FOR IMMEDIATE RELEASE
March 12, 2019
CONTACT: Brendon Wold, Deputy Communications Director | 360-786-7698
‘Wolf recovery in Washington has been one of the largest unfunded mandates in recent memory,’ says Kretz
The Washington State House of Representatives passed legislation this week that would require the state Department of Fish and Wildlife to conduct a review of gray wolves throughout the state. It would also direct more resources in Ferry and Stevens counties for ongoing conflicts between wolves and livestock.
Rep. Joel Kretz, R-Wauconda and sponsor of House Bill 2097, said the action by the state House was a long time in coming, but also potentially heads off disastrous consequences between wolf advocates and ranchers.
“We need the department to take this step to officially document how the wolves are faring,” said Kretz. “I know how my ranchers and communities are faring, and it’s not good. Despite honest efforts on both sides of this issue, folks back in my district are desperate. The state needs to show that it’s listening, it hears them, and is going to start taking their concerns to heart. If the state fails to do that, more and more citizens are going to start taking matters into their own hands.”
Kretz’s bill requires the department to determine if Washington’s wolf population is no longer in danger of failing, declining, or no longer vulnerable to limited numbers, disease, predation or habitat loss. The review “must be based solely on the numerical biological status and preponderance of scientific data available.”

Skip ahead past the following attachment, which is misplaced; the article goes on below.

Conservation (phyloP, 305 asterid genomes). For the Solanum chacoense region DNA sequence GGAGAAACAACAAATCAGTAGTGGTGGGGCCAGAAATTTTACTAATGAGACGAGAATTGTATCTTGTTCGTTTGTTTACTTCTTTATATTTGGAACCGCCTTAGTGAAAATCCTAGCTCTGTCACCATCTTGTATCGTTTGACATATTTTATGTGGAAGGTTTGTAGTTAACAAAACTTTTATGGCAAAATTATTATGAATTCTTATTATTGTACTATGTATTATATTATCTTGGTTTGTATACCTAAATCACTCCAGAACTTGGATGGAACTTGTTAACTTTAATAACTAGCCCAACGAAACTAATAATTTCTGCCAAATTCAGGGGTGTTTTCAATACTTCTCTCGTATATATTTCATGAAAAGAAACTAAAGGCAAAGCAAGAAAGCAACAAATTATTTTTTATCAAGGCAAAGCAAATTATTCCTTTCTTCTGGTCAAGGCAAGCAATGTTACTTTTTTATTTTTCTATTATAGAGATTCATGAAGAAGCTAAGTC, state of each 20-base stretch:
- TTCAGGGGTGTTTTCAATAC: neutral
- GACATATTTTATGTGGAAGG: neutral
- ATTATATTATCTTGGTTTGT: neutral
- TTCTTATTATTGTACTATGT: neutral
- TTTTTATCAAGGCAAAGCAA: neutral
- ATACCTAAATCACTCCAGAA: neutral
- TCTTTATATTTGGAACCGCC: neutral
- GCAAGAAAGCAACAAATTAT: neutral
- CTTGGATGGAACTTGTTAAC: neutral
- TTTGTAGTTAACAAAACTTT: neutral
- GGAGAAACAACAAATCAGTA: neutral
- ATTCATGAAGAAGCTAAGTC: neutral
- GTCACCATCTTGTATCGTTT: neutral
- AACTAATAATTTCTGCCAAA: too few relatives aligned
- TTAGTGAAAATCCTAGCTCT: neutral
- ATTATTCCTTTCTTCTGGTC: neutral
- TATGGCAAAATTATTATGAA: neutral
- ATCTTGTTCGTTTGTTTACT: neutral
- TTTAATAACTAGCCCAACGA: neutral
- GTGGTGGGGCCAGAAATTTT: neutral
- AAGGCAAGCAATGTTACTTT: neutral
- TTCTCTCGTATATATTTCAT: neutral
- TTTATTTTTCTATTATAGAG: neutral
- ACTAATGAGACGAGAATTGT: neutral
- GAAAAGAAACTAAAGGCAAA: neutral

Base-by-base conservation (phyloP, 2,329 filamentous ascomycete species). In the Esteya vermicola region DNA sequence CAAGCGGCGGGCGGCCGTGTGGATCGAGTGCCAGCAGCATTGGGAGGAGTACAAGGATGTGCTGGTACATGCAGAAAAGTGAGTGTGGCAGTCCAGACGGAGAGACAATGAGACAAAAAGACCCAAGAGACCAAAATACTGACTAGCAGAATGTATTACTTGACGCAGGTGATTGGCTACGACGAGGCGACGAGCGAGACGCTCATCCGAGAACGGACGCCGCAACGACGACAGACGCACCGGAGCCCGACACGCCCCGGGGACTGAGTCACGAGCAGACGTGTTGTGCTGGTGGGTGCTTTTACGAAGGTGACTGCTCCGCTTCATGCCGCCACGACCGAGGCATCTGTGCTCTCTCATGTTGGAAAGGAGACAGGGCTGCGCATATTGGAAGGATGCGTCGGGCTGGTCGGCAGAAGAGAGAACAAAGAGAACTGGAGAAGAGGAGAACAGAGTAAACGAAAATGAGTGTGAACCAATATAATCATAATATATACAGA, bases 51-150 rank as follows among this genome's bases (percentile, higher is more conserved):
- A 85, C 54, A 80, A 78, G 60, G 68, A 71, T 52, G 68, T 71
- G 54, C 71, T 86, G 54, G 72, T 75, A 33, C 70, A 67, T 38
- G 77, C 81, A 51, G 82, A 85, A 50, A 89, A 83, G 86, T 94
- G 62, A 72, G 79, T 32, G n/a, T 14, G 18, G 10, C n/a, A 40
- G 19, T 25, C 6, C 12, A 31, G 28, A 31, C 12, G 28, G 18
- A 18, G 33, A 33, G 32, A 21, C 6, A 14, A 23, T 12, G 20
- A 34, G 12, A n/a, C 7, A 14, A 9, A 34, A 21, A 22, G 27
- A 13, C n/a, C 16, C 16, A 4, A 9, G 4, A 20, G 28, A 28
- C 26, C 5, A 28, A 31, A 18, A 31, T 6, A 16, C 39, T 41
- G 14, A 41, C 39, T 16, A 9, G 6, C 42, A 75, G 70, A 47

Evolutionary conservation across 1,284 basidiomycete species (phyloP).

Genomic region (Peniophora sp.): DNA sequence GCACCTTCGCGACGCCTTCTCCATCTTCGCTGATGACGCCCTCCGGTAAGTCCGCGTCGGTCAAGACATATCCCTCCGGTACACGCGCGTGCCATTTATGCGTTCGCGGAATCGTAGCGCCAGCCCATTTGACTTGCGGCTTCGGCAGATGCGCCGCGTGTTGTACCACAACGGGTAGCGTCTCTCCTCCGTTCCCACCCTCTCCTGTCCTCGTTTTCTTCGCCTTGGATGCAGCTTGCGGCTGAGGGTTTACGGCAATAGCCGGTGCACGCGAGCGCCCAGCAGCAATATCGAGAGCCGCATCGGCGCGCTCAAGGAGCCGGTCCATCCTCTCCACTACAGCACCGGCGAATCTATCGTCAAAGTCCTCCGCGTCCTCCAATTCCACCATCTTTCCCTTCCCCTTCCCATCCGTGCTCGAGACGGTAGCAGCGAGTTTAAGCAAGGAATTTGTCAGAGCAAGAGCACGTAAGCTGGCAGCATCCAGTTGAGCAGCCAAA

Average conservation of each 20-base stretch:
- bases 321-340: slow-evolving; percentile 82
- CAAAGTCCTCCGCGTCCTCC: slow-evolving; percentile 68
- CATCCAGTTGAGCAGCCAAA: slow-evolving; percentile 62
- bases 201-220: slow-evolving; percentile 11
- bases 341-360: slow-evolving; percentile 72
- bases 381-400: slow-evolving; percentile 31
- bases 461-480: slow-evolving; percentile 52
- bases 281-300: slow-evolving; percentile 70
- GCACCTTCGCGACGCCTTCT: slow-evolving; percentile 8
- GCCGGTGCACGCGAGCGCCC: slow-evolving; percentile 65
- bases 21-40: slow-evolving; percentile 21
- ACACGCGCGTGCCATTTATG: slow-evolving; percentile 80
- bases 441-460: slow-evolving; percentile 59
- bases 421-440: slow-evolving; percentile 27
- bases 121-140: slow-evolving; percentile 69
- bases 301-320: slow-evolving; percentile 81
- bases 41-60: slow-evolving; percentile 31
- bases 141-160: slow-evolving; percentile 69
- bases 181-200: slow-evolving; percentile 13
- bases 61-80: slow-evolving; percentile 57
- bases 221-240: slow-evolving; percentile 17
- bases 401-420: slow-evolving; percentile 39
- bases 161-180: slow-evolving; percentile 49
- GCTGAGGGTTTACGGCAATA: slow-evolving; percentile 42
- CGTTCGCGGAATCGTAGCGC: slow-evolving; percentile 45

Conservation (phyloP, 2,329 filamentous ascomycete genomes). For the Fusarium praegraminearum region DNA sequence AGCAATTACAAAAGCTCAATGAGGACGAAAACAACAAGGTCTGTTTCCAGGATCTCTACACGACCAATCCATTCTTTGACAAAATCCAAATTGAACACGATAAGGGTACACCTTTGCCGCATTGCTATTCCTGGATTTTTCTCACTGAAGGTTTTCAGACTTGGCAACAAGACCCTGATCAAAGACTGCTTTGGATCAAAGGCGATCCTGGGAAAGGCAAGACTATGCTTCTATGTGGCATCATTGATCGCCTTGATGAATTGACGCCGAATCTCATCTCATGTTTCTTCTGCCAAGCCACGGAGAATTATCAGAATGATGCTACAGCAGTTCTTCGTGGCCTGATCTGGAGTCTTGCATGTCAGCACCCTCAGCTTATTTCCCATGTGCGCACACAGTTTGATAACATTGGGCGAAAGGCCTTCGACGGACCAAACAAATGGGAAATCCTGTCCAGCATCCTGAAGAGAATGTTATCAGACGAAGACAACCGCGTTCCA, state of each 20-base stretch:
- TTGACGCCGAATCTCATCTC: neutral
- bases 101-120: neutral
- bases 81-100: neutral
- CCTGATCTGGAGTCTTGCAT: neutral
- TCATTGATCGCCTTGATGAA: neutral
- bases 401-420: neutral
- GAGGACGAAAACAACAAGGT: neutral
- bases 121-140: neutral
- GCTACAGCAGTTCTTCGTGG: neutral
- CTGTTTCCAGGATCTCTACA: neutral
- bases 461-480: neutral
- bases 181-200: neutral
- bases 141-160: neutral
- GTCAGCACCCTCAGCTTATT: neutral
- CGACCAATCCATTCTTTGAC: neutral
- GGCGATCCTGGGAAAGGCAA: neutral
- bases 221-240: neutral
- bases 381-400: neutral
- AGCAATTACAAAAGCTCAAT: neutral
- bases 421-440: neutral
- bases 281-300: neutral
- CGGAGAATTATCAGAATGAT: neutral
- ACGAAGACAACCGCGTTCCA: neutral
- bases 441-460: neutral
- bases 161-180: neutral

“We know the wolf recovery in my district is well ahead of plan,” said Kretz. “But we need a statewide analysis to give perspective and to provide factual data – not just anecdotal – so we can possibly provide some measure of relief to residents in northeast Washington who fear for the safety of their livestock and their livelihoods.”
Kretz’s bill also creates the northeast Washington wolf-livestock management grant within the Department of Fish and Wildlife. Funds from the grant program must be used in “any Washington county east of the crest of the Cascade mountain range that shares a border with Canada.”
“We often talk about unfunded mandates in the Legislature, where legislative actions have a cost associated with them that is then passed down to someone else,” said Kretz. “Wolf recovery in Washington has been one of the largest unfunded mandates in recent memory. It’s threatening to destroy an entire industry and has already led to the closure of numerous ranching operations, some which were third- and fourth-generation ranches.
“In many ways, the state has drug its feet in addressing my constituents’ concerns regarding the wolf issue,” said Kretz. “The state needs to step up financially and assist with the problems it has created, or at the very least, neglected.”
House Bill 2097 passed the House unanimously and now heads to the state Senate for further consideration.
The 105-day 2019 legislative session is scheduled to end April 28.
Washington State House Republican Communications